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It wasn’t meant to be this way. China’s accession to the World Trade Organization in 2001 was supposed to herald a new era of open markets, a culmination of 50 years of trade liberalization resulting in the worldwide adoption of Western economic, societal and political values. Instead, a global recession, the resurgence of nationalism, fears for the environment, the Covid crisis and growing geo-political tensions have resulted in the re-emergence of trade barriers and toxic international relations. Neo-protectionism has transformed the economic landscape and supply chains are now being shaped by political rather than commercial imperatives. Fragmented, localized, fractured…globalization, if not completely dead, is on life support.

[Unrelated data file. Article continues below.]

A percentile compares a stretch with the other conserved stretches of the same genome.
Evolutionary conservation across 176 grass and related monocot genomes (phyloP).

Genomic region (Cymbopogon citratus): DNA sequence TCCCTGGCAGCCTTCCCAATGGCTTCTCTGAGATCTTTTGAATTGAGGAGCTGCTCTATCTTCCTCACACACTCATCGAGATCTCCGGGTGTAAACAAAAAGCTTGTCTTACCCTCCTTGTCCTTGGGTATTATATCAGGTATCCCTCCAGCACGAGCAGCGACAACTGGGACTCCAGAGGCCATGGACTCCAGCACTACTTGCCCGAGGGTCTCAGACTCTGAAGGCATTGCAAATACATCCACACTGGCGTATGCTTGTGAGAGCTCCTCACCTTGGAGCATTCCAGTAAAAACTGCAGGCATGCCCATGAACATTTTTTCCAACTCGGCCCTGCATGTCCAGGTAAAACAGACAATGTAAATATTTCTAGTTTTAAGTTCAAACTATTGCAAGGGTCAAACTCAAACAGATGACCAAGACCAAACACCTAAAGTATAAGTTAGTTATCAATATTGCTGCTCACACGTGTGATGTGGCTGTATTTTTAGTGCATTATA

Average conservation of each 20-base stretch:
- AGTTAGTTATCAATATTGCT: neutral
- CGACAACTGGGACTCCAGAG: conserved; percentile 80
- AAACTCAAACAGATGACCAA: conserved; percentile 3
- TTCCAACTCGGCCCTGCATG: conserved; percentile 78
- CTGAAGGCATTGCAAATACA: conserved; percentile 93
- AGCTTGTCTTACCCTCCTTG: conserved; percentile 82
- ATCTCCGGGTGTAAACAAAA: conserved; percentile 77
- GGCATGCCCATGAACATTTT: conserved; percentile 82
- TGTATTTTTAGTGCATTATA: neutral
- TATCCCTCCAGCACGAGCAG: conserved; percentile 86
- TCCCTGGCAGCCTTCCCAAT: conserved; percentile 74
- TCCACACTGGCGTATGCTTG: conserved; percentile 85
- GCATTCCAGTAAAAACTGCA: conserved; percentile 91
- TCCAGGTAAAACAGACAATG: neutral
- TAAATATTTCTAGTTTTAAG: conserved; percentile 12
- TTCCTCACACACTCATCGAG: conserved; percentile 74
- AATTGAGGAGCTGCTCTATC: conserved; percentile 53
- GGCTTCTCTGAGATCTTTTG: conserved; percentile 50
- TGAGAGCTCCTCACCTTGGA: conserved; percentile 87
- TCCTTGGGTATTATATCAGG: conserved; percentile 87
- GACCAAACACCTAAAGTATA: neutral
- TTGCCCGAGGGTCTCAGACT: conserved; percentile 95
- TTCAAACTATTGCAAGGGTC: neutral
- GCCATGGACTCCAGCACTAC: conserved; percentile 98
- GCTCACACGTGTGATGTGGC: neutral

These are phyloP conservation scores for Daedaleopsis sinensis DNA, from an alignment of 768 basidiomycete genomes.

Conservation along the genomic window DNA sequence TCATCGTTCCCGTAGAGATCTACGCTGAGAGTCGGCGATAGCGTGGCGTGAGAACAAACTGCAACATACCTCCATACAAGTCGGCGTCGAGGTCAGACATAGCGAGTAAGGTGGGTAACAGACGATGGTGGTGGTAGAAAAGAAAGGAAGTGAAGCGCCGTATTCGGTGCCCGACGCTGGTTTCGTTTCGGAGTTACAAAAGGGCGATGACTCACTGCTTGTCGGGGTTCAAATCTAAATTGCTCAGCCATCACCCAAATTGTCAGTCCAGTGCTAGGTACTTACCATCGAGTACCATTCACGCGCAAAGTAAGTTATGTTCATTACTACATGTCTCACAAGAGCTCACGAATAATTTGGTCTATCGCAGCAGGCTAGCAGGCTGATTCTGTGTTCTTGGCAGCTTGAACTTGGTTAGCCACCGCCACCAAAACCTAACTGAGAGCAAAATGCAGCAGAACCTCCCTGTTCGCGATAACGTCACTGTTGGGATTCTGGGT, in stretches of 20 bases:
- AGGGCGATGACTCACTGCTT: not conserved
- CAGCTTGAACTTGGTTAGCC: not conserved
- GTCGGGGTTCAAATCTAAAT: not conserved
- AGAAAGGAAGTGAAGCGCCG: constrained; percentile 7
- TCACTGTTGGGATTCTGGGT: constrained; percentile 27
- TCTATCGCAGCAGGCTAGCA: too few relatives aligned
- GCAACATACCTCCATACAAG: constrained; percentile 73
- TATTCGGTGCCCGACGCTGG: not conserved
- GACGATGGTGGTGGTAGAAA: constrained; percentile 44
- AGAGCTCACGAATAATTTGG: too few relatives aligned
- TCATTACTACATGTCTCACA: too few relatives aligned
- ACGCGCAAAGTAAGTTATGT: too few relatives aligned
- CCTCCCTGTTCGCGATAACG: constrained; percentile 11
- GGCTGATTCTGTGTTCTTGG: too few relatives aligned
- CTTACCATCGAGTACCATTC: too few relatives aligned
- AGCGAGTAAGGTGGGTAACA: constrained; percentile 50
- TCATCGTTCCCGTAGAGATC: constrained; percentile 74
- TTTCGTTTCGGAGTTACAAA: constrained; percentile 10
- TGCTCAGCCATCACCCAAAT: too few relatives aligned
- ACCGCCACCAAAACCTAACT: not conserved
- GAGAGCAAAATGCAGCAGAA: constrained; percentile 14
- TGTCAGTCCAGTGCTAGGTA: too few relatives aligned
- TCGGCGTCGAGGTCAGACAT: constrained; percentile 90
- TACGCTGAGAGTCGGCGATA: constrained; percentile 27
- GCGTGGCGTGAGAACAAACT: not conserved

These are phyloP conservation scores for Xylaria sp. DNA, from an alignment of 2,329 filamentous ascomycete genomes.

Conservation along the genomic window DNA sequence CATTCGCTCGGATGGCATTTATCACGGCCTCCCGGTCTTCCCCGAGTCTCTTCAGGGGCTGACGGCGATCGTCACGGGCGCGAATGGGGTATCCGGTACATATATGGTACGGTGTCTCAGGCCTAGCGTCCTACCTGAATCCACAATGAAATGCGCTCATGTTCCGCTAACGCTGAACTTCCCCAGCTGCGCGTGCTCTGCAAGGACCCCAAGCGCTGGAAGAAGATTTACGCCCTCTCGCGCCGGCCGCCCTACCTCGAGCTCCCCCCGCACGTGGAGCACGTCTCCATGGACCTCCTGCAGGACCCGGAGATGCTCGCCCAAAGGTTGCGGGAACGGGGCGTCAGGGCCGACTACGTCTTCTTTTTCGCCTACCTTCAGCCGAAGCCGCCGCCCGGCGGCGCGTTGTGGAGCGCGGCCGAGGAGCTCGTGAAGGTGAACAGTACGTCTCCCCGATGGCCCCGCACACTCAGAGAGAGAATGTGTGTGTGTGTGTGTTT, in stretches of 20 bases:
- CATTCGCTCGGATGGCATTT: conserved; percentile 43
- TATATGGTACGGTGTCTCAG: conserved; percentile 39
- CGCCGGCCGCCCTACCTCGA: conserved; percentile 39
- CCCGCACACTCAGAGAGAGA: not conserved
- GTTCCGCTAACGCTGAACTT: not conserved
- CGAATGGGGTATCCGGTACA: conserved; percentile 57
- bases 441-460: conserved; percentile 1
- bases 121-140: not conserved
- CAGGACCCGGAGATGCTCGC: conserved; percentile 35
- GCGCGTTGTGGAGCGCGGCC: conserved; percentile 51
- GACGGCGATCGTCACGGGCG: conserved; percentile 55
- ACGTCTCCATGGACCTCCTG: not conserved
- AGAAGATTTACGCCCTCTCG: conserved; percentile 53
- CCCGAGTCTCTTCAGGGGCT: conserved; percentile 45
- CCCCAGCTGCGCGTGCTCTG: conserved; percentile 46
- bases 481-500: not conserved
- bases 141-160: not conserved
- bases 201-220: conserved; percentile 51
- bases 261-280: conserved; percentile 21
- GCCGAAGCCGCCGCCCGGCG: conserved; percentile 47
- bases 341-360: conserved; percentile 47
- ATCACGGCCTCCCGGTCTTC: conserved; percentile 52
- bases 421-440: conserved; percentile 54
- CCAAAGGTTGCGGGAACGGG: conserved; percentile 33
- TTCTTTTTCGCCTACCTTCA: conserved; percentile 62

In a book for a post-Covid world, John Manners-Bell examines why initial optimism proved so misplaced and what these systemic changes mean for businesses and administrators.

A seasoned analyst and industry practitioner, Manners-Bell has been observing and writing on international supply chains for over 35 years. He has published five books dealing with issues such as the development of Emerging Markets, risk management, ethical and societal challenges, innovation and disruption. His sixth book, The Death of Globalization, provides insights into a world characterized by volatility and uncertainty, critical reading for anyone needing to understand the seismic changes which are being driven by a new world order.



The Death of Globalization

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